Summary: Blocking hippocampal STAT3 in those with alcohol use disorder may alleviate symptoms of depression associated with withdrawal.
Source: University of Illinois
A discovery from researchers at the University of Illinois Chicago may lead to new treatments for individuals who suffer from alcohol use disorder and depression.
The study, “Transcriptomics identifies STAT3 as a key regulator of hippocampal gene expression and anhedonia during withdrawal from chronic alcohol exposure,” is published in the journal Translational Psychiatry by researchers at UIC’s Center for Alcohol Research in Epigenetics.
“During withdrawal from long-term alcohol use, people often suffer from depression, which may cause them to start drinking again as a way to self-medicate. If we can treat that aspect, we hope we can prevent people from relapsing,” said Amy Lasek, UIC associate professor of psychiatry and anatomy and cell biology at the College of Medicine, and an author of the study.
Withdrawal from chronic alcohol drinking can often result in depression. For this study, researchers removed postmortem hippocampus samples of rats in alcohol withdrawal. The hippocampus is a brain region that plays a role in depression and cognitive function. Researchers conducted RNA sequencing of all the RNA transcripts in the hippocampus and looked for those that were changed during withdrawal from alcohol.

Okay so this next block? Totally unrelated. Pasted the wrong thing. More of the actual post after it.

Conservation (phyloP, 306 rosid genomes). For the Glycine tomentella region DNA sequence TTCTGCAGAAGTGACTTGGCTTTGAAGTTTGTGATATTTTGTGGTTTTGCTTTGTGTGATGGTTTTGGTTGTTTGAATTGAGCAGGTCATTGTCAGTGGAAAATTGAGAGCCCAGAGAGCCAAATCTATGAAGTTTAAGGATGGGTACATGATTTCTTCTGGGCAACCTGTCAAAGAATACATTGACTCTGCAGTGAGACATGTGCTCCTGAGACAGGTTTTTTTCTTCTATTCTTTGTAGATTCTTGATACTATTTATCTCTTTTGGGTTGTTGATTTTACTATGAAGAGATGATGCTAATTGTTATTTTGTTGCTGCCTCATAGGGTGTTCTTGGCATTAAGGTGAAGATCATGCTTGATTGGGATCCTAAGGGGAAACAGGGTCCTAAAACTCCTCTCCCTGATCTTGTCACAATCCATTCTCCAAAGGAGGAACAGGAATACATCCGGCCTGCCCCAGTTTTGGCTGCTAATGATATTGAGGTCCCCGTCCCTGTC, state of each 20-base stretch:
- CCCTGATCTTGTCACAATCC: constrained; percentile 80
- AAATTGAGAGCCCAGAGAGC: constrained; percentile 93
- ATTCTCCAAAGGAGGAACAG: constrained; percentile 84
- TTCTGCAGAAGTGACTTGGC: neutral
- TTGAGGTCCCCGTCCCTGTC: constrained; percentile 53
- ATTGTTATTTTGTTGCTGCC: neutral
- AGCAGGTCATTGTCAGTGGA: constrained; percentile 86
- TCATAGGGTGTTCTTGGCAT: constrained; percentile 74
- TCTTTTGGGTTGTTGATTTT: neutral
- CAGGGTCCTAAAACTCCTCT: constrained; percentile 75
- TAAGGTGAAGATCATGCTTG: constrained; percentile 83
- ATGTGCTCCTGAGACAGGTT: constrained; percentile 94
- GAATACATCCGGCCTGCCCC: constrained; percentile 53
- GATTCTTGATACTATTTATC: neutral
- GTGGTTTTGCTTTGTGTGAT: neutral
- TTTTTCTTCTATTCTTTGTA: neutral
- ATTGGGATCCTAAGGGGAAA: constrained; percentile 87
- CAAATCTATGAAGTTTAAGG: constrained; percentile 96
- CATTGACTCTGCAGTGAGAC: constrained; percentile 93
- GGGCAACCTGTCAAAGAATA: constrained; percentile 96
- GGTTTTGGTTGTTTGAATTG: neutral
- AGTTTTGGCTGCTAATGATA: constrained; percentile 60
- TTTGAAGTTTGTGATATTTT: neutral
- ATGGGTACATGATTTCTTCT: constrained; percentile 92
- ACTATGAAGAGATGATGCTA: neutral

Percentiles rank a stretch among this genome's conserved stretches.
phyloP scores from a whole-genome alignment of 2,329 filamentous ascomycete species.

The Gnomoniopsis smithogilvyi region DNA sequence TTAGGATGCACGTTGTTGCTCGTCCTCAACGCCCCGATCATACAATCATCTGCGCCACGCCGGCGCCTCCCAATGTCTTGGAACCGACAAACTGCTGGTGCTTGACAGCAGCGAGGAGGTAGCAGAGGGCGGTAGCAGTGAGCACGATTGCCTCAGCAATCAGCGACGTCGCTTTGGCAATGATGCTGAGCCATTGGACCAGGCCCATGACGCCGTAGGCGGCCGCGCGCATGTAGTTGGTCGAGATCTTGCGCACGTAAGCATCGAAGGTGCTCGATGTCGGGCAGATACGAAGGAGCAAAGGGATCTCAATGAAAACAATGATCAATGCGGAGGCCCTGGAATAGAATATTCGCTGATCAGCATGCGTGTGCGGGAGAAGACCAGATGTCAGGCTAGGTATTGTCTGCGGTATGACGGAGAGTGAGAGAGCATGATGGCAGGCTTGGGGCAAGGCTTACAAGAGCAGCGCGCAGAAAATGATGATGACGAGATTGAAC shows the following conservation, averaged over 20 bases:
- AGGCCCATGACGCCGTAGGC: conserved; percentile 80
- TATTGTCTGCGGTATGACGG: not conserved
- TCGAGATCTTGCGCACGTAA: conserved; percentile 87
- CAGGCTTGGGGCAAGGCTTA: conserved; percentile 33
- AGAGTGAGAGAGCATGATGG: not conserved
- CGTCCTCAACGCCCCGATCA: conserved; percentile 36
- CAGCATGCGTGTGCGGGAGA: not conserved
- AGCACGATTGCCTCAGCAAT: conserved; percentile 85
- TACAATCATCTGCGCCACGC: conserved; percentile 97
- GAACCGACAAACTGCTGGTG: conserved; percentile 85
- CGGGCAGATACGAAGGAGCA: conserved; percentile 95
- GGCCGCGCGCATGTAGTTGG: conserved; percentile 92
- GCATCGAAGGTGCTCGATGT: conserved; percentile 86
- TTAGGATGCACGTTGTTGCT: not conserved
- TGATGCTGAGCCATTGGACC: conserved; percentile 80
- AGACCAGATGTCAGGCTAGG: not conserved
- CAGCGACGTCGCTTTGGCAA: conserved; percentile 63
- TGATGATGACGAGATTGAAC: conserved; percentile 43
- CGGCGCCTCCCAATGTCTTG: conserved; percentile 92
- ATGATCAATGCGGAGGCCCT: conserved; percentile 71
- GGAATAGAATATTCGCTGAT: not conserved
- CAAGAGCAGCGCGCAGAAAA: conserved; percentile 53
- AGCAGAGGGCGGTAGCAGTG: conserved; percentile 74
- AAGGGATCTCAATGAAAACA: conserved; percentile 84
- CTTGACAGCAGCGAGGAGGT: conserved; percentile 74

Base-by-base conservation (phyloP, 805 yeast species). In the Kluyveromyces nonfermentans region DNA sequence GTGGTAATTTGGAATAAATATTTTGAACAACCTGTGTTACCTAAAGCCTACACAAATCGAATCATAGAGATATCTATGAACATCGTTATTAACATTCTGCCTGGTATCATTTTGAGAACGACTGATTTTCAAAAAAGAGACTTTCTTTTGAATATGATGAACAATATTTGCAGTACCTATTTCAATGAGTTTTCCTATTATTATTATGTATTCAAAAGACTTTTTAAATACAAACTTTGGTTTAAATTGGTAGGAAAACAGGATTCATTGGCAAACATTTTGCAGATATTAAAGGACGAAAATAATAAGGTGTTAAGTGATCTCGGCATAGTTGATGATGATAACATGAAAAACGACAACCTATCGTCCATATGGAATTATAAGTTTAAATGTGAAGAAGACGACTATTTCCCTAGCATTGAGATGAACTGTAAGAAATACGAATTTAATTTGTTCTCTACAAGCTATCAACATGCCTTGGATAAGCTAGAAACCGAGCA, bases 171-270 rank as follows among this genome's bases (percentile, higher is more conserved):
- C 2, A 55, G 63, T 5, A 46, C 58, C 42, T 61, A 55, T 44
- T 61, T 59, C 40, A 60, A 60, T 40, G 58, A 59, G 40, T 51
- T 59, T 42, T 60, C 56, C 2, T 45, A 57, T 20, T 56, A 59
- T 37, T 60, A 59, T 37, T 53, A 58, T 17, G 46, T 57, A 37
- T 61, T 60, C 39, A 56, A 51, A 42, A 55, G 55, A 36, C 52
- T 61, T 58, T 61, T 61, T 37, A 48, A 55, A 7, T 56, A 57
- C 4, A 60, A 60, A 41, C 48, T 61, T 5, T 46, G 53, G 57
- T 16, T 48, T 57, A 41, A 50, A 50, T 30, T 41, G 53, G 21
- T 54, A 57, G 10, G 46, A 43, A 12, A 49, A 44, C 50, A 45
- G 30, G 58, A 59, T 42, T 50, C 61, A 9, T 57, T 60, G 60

One of the RNA transcripts that was changed makes a protein called STAT3. STAT3 is a transcription factor that controls the expression of many different genes, including immune response genes. Notably, several known STAT3-regulated genes were also increased in the hippocampus during withdrawal from alcohol, indicating that STAT3 might be a “master regulator” of several genes in the hippocampus during withdrawal.
The rats were treated during withdrawal with a compound that blocks STAT3 activity. The rats’ withdrawal-induced anhedonia, or inability to feel pleasure, was alleviated.
Additionally, researchers looked at the same genes in human postmortem hippocampus samples of individuals who had a medical diagnosis of alcohol use disorder, alcoholism. They found that STAT3 and its target genes were elevated in the postmortem hippocampus of human subjects who died without alcohol in their systems — in withdrawal or abstinent from alcohol — when compared to samples from control subjects who did not have alcohol use disorder.